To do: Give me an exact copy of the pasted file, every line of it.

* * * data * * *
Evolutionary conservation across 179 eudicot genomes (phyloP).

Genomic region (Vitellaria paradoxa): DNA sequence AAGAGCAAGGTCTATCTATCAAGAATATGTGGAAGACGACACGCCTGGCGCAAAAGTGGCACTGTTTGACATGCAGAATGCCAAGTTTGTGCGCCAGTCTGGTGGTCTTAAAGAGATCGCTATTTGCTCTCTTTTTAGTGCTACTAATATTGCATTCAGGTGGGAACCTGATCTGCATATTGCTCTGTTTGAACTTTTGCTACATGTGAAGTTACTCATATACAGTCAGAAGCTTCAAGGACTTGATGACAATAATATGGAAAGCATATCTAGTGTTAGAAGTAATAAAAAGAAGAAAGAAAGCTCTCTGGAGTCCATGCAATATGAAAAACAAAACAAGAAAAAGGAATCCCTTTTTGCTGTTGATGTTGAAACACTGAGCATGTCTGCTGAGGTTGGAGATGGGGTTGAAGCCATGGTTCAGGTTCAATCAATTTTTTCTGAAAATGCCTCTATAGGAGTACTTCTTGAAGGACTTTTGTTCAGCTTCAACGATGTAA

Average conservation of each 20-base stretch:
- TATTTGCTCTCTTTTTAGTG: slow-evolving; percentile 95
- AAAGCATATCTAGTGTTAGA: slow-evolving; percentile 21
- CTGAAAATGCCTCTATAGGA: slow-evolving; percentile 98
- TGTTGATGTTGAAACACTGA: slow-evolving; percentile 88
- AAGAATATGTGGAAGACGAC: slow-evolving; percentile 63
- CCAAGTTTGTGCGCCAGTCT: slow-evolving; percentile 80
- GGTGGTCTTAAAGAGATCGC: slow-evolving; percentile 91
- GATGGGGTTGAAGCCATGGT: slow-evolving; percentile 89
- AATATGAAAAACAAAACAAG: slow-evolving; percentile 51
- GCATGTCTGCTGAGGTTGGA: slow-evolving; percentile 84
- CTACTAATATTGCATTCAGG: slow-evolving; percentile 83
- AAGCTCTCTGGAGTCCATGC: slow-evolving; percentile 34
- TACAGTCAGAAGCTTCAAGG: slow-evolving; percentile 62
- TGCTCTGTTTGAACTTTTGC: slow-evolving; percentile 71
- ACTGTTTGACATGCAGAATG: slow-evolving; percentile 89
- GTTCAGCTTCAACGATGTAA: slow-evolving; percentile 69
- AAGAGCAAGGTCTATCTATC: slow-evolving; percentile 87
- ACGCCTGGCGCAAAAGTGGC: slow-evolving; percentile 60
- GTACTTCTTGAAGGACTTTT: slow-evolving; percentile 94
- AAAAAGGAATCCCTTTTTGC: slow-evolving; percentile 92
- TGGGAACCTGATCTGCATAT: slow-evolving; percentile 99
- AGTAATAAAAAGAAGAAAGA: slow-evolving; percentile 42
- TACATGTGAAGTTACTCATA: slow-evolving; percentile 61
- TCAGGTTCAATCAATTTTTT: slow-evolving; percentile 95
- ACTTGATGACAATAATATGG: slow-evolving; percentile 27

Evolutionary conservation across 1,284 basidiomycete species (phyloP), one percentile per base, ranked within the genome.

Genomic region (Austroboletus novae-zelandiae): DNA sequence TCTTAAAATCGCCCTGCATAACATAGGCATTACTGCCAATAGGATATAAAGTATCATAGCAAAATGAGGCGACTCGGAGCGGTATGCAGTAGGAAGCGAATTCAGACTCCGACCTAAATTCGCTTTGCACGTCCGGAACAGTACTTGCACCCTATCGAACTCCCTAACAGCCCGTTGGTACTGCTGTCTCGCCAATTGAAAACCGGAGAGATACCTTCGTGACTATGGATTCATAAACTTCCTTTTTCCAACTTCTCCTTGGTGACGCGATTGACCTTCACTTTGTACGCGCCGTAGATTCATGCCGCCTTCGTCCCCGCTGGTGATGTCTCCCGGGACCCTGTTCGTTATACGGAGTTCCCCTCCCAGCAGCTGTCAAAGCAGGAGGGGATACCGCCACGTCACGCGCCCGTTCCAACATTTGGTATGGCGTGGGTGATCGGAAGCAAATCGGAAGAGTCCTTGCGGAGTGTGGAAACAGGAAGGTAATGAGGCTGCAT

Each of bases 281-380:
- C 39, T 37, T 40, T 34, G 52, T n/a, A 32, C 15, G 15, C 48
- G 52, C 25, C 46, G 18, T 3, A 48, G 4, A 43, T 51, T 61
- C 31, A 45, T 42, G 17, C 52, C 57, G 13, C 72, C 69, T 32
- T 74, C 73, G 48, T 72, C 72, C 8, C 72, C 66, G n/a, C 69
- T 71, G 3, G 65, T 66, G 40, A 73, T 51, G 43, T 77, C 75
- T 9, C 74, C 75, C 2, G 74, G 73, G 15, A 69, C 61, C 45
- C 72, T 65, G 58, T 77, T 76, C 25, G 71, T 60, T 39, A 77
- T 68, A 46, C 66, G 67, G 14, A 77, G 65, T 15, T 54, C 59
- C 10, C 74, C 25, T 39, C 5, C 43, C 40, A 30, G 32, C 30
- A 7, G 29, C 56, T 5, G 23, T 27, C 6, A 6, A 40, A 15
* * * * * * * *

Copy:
Evolutionary conservation across 179 eudicot genomes (phyloP).

Genomic region (Vitellaria paradoxa): DNA sequence AAGAGCAAGGTCTATCTATCAAGAATATGTGGAAGACGACACGCCTGGCGCAAAAGTGGCACTGTTTGACATGCAGAATGCCAAGTTTGTGCGCCAGTCTGGTGGTCTTAAAGAGATCGCTATTTGCTCTCTTTTTAGTGCTACTAATATTGCATTCAGGTGGGAACCTGATCTGCATATTGCTCTGTTTGAACTTTTGCTACATGTGAAGTTACTCATATACAGTCAGAAGCTTCAAGGACTTGATGACAATAATATGGAAAGCATATCTAGTGTTAGAAGTAATAAAAAGAAGAAAGAAAGCTCTCTGGAGTCCATGCAATATGAAAAACAAAACAAGAAAAAGGAATCCCTTTTTGCTGTTGATGTTGAAACACTGAGCATGTCTGCTGAGGTTGGAGATGGGGTTGAAGCCATGGTTCAGGTTCAATCAATTTTTTCTGAAAATGCCTCTATAGGAGTACTTCTTGAAGGACTTTTGTTCAGCTTCAACGATGTAA

Average conservation of each 20-base stretch:
- TATTTGCTCTCTTTTTAGTG: slow-evolving; percentile 95
- AAAGCATATCTAGTGTTAGA: slow-evolving; percentile 21
- CTGAAAATGCCTCTATAGGA: slow-evolving; percentile 98
- TGTTGATGTTGAAACACTGA: slow-evolving; percentile 88
- AAGAATATGTGGAAGACGAC: slow-evolving; percentile 63
- CCAAGTTTGTGCGCCAGTCT: slow-evolving; percentile 80
- GGTGGTCTTAAAGAGATCGC: slow-evolving; percentile 91
- GATGGGGTTGAAGCCATGGT: slow-evolving; percentile 89
- AATATGAAAAACAAAACAAG: slow-evolving; percentile 51
- GCATGTCTGCTGAGGTTGGA: slow-evolving; percentile 84
- CTACTAATATTGCATTCAGG: slow-evolving; percentile 83
- AAGCTCTCTGGAGTCCATGC: slow-evolving; percentile 34
- TACAGTCAGAAGCTTCAAGG: slow-evolving; percentile 62
- TGCTCTGTTTGAACTTTTGC: slow-evolving; percentile 71
- ACTGTTTGACATGCAGAATG: slow-evolving; percentile 89
- GTTCAGCTTCAACGATGTAA: slow-evolving; percentile 69
- AAGAGCAAGGTCTATCTATC: slow-evolving; percentile 87
- ACGCCTGGCGCAAAAGTGGC: slow-evolving; percentile 60
- GTACTTCTTGAAGGACTTTT: slow-evolving; percentile 94
- AAAAAGGAATCCCTTTTTGC: slow-evolving; percentile 92
- TGGGAACCTGATCTGCATAT: slow-evolving; percentile 99
- AGTAATAAAAAGAAGAAAGA: slow-evolving; percentile 42
- TACATGTGAAGTTACTCATA: slow-evolving; percentile 61
- TCAGGTTCAATCAATTTTTT: slow-evolving; percentile 95
- ACTTGATGACAATAATATGG: slow-evolving; percentile 27

Evolutionary conservation across 1,284 basidiomycete species (phyloP), one percentile per base, ranked within the genome.

Genomic region (Austroboletus novae-zelandiae): DNA sequence TCTTAAAATCGCCCTGCATAACATAGGCATTACTGCCAATAGGATATAAAGTATCATAGCAAAATGAGGCGACTCGGAGCGGTATGCAGTAGGAAGCGAATTCAGACTCCGACCTAAATTCGCTTTGCACGTCCGGAACAGTACTTGCACCCTATCGAACTCCCTAACAGCCCGTTGGTACTGCTGTCTCGCCAATTGAAAACCGGAGAGATACCTTCGTGACTATGGATTCATAAACTTCCTTTTTCCAACTTCTCCTTGGTGACGCGATTGACCTTCACTTTGTACGCGCCGTAGATTCATGCCGCCTTCGTCCCCGCTGGTGATGTCTCCCGGGACCCTGTTCGTTATACGGAGTTCCCCTCCCAGCAGCTGTCAAAGCAGGAGGGGATACCGCCACGTCACGCGCCCGTTCCAACATTTGGTATGGCGTGGGTGATCGGAAGCAAATCGGAAGAGTCCTTGCGGAGTGTGGAAACAGGAAGGTAATGAGGCTGCAT

Each of bases 281-380:
- C 39, T 37, T 40, T 34, G 52, T n/a, A 32, C 15, G 15, C 48
- G 52, C 25, C 46, G 18, T 3, A 48, G 4, A 43, T 51, T 61
- C 31, A 45, T 42, G 17, C 52, C 57, G 13, C 72, C 69, T 32
- T 74, C 73, G 48, T 72, C 72, C 8, C 72, C 66, G n/a, C 69
- T 71, G 3, G 65, T 66, G 40, A 73, T 51, G 43, T 77, C 75
- T 9, C 74, C 75, C 2, G 74, G 73, G 15, A 69, C 61, C 45
- C 72, T 65, G 58, T 77, T 76, C 25, G 71, T 60, T 39, A 77
- T 68, A 46, C 66, G 67, G 14, A 77, G 65, T 15, T 54, C 59
- C 10, C 74, C 25, T 39, C 5, C 43, C 40, A 30, G 32, C 30
- A 7, G 29, C 56, T 5, G 23, T 27, C 6, A 6, A 40, A 15